As we said, this isn't the first time Esiason has insisted that Tebow's team should give him the boot. In 2011, as the Broncos were adjusting to their atypical quarterback in the second half of the season, Esiason set America straight in his own mind by blasting Tebow in a similar way.

"This is a bad move for two reasons," Esiason said last Nov. 1, after Tebow was held to 172 passing yards and sacked seven times in a 45-10 loss to the Detroit Lions. "One is, I don't believe that Tim Tebow knows what he's doing on the football field. … Number two, those hits that are coming his way are coming with authority. Meaning that players are out to get him."

Well, that's where there might be a slight distance between reality and Esiason's opinion. The Lions are out to get every quarterback, and the fact that they were "Tebowing" after many of those sacks indicated a reflection of the media frenzy around Tebow more than anything else.  The Broncos were adjusting to a new and far more mobile quarterback as Tebow replaced Kyle Orton as the team's starter, and that was his second start of the NFL season. The week before, Tebow had led the Broncos to an 18-15 win over the Miami Dolphins by throwing two touchdown passes in the last 2:44 of regulation. He also executed the 2-point conversion that took the game into overtime.

After that loss to the Lions, and as the Broncos began to meet their new quarterback halfway in a schematic sense, they rolled off six straight wins, qualifies for the playoffs, and beat the Pittsburgh Steelers in the wild-card round when Tebow beat a Cover-0 look in overtime and threw a touchdown pass to Demaryius Thomas. Tebow completed more than 50 percent of his passes just twice in that six-game winning streak, and threw for more than 200 yards an equal number of times, but few would dispute that he was the engine that made those wins possible.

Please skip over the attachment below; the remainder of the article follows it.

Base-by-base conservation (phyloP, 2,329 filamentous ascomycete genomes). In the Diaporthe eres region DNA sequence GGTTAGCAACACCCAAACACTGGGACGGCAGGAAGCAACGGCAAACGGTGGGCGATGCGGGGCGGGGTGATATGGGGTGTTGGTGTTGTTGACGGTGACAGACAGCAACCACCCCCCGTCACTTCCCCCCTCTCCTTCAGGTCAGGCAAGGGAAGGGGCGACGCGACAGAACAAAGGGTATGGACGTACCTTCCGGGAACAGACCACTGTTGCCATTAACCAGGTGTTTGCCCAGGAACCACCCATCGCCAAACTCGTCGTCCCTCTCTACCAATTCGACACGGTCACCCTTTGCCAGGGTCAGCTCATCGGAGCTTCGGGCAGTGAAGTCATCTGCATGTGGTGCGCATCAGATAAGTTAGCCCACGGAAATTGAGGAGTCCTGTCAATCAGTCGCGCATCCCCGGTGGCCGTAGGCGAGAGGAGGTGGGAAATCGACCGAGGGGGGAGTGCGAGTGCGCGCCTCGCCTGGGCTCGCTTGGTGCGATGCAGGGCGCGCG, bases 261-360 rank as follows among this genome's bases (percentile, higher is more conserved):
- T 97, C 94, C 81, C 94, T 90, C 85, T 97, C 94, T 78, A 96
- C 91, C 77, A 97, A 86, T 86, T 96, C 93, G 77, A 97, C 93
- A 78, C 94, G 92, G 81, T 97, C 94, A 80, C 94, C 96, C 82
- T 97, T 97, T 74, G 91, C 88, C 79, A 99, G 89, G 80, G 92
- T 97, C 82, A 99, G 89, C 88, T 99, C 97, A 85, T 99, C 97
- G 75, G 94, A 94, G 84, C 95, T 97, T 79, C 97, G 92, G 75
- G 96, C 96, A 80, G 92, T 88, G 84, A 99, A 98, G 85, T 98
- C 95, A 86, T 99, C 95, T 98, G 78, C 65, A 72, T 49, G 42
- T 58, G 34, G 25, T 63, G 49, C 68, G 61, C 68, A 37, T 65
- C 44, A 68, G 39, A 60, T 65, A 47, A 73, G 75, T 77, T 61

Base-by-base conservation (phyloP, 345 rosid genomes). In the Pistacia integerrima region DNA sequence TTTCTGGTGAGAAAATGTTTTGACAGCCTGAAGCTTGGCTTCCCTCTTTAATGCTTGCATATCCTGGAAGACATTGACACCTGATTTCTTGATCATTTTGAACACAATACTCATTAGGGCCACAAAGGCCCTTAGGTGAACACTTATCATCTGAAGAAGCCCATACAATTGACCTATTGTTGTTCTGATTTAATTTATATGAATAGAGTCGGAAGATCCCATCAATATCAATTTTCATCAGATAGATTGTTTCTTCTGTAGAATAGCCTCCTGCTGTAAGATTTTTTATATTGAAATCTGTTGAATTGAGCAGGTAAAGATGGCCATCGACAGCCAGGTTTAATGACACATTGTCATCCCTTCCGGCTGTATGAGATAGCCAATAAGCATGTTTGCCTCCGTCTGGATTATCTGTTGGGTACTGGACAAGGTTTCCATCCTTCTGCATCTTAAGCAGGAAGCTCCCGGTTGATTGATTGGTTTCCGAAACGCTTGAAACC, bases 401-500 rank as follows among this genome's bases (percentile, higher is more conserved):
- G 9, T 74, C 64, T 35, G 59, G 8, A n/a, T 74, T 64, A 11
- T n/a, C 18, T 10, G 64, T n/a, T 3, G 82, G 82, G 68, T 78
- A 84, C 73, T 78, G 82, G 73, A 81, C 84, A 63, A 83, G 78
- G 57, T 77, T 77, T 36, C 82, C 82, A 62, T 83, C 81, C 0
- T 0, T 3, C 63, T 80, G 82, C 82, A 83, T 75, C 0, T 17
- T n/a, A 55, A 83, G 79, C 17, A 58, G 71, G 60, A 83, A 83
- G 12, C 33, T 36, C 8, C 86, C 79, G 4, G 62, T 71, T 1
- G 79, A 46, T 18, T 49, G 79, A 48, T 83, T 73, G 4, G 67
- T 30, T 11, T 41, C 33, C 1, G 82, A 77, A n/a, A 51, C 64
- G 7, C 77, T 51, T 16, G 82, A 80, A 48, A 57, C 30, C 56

Tebow was the engine because he helped the Broncos win in other ways. In a 38-24 win over the Oakland Raiders, he rushed 13 times for 118 yards. In a 13-10 win over the San Diego Chargers, he ran an unbelievable 22 times for 67 yards. In wins over the Kansas City Chiefs and New York Jets, his rushing touchdowns provided the deciding points. He proved to have an uncanny ability to overcome his own limitations as a passer when it was necessary, and he brought his fearsome red-zone abilities from college, where he scored as many NCAA rushing touchdowns as did Marshall Faulk.

Look, we get it. Nobody who prizes the traditional quarterback model will ever embrace Tim Tebow, because it's highly unlikely that he'll ever be able to play the position consistently and efficiently in a traditional sense. But as much as I'm generally opposed to the "intangibles" argument when it comes to athletes of any stripe, I grew to like and admire Tebow's ability to wrest victory from the arms of (admittedly often self-created) defeat on a consistent basis.

Esiason may have been a great NFL quarterback for a time, but he's wrong in his Tebow criticism. It's not that Tebow doesn't understand how the game is played; it's that he doesn't understand how to play the game the way Esiason played it. And the disconnect in Esiason's head is that the position of professional quarterback is not entirely about style points. It is also, and just as much, about helping your team win by any means necessary -- and if there's one thing Tebow has been able to do throughout his unique career, it is that.